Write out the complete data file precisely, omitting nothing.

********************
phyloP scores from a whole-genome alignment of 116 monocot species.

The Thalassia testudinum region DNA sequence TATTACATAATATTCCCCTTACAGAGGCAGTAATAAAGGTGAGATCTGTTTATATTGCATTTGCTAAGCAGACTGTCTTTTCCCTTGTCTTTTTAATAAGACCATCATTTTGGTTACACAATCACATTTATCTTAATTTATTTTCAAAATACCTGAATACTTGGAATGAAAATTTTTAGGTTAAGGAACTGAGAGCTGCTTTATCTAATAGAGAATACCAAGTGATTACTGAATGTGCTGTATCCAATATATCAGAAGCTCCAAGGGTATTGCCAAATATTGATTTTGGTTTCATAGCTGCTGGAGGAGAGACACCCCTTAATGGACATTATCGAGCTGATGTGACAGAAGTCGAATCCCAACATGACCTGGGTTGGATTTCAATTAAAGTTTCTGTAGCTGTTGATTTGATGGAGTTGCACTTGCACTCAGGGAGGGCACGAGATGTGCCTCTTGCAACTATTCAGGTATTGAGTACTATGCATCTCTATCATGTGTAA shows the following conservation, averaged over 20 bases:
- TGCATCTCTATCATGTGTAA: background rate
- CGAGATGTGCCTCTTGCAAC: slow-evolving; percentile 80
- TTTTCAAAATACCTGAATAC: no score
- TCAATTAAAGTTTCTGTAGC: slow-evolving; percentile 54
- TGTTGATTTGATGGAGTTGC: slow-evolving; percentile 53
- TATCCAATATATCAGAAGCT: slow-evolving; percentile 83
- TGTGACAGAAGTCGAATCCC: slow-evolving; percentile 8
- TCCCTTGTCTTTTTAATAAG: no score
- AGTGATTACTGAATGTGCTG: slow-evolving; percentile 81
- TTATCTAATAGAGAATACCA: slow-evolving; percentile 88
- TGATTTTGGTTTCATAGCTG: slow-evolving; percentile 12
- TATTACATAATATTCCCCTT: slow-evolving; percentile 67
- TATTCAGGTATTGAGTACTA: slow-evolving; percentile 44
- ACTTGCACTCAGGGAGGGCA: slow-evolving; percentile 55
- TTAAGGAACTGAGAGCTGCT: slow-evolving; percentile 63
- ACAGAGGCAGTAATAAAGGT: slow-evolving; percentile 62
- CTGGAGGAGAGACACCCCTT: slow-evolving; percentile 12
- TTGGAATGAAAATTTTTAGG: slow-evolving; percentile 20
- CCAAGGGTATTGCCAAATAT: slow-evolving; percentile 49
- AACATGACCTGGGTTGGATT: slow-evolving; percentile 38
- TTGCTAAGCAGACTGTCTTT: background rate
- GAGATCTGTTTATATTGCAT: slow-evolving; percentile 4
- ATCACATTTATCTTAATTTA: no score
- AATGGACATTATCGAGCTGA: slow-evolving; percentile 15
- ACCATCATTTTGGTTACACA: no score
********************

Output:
phyloP scores from a whole-genome alignment of 116 monocot species.

The Thalassia testudinum region DNA sequence TATTACATAATATTCCCCTTACAGAGGCAGTAATAAAGGTGAGATCTGTTTATATTGCATTTGCTAAGCAGACTGTCTTTTCCCTTGTCTTTTTAATAAGACCATCATTTTGGTTACACAATCACATTTATCTTAATTTATTTTCAAAATACCTGAATACTTGGAATGAAAATTTTTAGGTTAAGGAACTGAGAGCTGCTTTATCTAATAGAGAATACCAAGTGATTACTGAATGTGCTGTATCCAATATATCAGAAGCTCCAAGGGTATTGCCAAATATTGATTTTGGTTTCATAGCTGCTGGAGGAGAGACACCCCTTAATGGACATTATCGAGCTGATGTGACAGAAGTCGAATCCCAACATGACCTGGGTTGGATTTCAATTAAAGTTTCTGTAGCTGTTGATTTGATGGAGTTGCACTTGCACTCAGGGAGGGCACGAGATGTGCCTCTTGCAACTATTCAGGTATTGAGTACTATGCATCTCTATCATGTGTAA shows the following conservation, averaged over 20 bases:
- TGCATCTCTATCATGTGTAA: background rate
- CGAGATGTGCCTCTTGCAAC: slow-evolving; percentile 80
- TTTTCAAAATACCTGAATAC: no score
- TCAATTAAAGTTTCTGTAGC: slow-evolving; percentile 54
- TGTTGATTTGATGGAGTTGC: slow-evolving; percentile 53
- TATCCAATATATCAGAAGCT: slow-evolving; percentile 83
- TGTGACAGAAGTCGAATCCC: slow-evolving; percentile 8
- TCCCTTGTCTTTTTAATAAG: no score
- AGTGATTACTGAATGTGCTG: slow-evolving; percentile 81
- TTATCTAATAGAGAATACCA: slow-evolving; percentile 88
- TGATTTTGGTTTCATAGCTG: slow-evolving; percentile 12
- TATTACATAATATTCCCCTT: slow-evolving; percentile 67
- TATTCAGGTATTGAGTACTA: slow-evolving; percentile 44
- ACTTGCACTCAGGGAGGGCA: slow-evolving; percentile 55
- TTAAGGAACTGAGAGCTGCT: slow-evolving; percentile 63
- ACAGAGGCAGTAATAAAGGT: slow-evolving; percentile 62
- CTGGAGGAGAGACACCCCTT: slow-evolving; percentile 12
- TTGGAATGAAAATTTTTAGG: slow-evolving; percentile 20
- CCAAGGGTATTGCCAAATAT: slow-evolving; percentile 49
- AACATGACCTGGGTTGGATT: slow-evolving; percentile 38
- TTGCTAAGCAGACTGTCTTT: background rate
- GAGATCTGTTTATATTGCAT: slow-evolving; percentile 4
- ATCACATTTATCTTAATTTA: no score
- AATGGACATTATCGAGCTGA: slow-evolving; percentile 15
- ACCATCATTTTGGTTACACA: no score